Importantly, to achieve President Obama’s stated goal of 100 million annual tourists by 2021, and the jobs they would generate, the Administration cannot count on U.S airlines and their chosen alliance partners that are sheltered from competition by their “Fortress Hubs” and are overtly pursuing anti-consumer “capacity discipline.” New foreign carrier entry and expansion is the necessary, indeed only, path to the President’s goal. The U.S. airlines are financially the strongest they have ever been and should not be so paranoid about healthy competition and consumer choice, which is the central principle of the U.S. free market system.

Unfortunately, some U.S. carriers are following a well-worn anticompetitive route in which powerful incumbents seek to lock out independent airlines that offer lower fares, newer airplanes, faster connections, more destinations and superior customer service. When Southwest, for example, began to grow from a small airline in Texas to the national powerhouse it is today, the established U.S. network airlines sought to beat it through regulatory restrictions. Fortunately for U.S. consumers and businesses, they failed.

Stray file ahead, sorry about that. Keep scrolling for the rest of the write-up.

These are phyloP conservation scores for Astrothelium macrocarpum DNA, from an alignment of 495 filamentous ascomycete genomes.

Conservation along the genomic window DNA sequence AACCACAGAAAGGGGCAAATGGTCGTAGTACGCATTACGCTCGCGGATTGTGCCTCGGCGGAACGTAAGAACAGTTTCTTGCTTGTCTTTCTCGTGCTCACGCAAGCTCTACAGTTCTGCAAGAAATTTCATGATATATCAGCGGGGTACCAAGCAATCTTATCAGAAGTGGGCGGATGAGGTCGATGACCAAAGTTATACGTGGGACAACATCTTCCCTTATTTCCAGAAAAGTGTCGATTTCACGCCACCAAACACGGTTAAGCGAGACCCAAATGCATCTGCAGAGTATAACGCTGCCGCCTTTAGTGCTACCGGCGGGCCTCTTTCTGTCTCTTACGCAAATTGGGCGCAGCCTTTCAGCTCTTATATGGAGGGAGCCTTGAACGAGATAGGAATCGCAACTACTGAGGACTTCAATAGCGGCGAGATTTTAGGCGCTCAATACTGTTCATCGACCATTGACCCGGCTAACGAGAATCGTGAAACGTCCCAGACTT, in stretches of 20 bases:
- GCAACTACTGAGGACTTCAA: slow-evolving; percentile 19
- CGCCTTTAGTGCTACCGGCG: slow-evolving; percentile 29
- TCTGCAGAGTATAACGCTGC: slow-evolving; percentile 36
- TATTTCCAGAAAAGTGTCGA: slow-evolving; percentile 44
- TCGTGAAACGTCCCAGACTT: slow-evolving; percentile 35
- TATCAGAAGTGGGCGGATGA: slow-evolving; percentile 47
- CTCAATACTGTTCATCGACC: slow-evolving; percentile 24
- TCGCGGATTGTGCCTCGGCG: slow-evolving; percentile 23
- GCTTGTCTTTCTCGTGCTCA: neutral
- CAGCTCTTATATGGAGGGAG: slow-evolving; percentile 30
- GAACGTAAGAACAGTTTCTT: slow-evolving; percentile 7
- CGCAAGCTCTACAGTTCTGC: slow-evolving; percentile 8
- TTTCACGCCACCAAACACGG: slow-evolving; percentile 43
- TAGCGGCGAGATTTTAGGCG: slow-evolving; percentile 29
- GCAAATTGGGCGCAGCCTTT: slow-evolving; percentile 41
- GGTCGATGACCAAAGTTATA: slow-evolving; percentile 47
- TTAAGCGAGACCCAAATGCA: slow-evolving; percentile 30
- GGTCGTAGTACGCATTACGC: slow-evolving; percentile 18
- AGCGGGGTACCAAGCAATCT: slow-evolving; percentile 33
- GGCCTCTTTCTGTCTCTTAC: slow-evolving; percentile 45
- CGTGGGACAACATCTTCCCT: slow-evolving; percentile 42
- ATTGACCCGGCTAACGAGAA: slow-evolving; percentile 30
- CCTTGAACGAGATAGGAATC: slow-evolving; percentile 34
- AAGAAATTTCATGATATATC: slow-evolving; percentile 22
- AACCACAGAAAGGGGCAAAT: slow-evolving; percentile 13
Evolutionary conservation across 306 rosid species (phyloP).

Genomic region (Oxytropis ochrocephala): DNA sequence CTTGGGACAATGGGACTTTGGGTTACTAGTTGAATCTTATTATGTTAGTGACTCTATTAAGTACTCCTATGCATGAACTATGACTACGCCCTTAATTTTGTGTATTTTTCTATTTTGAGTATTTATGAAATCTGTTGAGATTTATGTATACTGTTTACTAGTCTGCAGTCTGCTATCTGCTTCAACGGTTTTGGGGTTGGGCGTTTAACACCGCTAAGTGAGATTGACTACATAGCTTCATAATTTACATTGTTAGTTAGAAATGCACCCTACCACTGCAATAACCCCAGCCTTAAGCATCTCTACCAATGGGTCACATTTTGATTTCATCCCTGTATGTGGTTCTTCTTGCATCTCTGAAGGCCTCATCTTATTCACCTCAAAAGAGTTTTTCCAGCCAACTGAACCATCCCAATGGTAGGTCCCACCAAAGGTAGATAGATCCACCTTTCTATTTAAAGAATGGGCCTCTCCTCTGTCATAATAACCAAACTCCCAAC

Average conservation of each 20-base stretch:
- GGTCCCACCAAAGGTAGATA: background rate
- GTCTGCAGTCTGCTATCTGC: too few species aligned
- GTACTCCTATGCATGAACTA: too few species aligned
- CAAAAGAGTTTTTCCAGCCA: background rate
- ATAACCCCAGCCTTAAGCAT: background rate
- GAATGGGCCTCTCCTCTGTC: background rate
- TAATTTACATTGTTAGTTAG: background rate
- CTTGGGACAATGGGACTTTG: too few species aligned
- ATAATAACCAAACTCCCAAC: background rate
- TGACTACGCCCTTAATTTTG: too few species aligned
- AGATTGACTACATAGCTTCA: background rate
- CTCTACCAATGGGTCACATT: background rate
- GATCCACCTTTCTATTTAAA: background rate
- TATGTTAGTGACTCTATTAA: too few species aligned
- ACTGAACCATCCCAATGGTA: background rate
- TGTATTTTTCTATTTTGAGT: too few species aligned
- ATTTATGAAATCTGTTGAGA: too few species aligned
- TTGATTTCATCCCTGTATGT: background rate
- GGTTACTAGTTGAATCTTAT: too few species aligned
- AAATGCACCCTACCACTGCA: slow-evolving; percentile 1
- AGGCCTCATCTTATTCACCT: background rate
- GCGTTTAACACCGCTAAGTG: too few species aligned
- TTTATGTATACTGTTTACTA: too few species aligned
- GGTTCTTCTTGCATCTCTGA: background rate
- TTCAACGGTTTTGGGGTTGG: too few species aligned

Today, the NAI business model is perceived by some in the same threatening way. The Play Book page is as identical as it is predictable. They seek to prevent NAI from proving that its low-fare business plan will stimulate bi-directional international demand and be embraced by U.S. consumers. They desperately want to prevent NAI from establishing a U.S. foothold with the fear that other carriers such as JetBlue, Ryanair or Tiger Airways will seek to emulate the success of NAI’s low-fare international, long haul model.

Although U.S. airlines preach that their interests are paramount, and trumpet demands for a “National AIRLINE Policy,” they are just one among many stakeholders whose interests are reflected in the Federal Deregulation Act of 1978 and U.S. Open Skies policy. These other stakeholders include consumers, airports, mid-size communities, tourism destinations, travel distributors, travel agents, global Open Skies partners, cargo airlines and their customers, other commercial airlines, plane manufacturers and their suppliers, managed-travel operations and American job seekers. Contrary to the self-absorbed perspective of U.S. major network carriers - it is the legitimate interests of these many other stakeholders collectively in the introduction of new air services that should be dispositive in the NAI proceeding.

Secretary Foxx, with the pilot and cabin crew issues settled with Norwegian’s voluntary commitment, we are hopeful and confident that you will uphold the U.S. commitment to Open Skies by approving the NAI application promptly.

Sincerely,

Kevin Mitchell

Chairman, Business Travel Coalition

Founder, OpenSkies.travel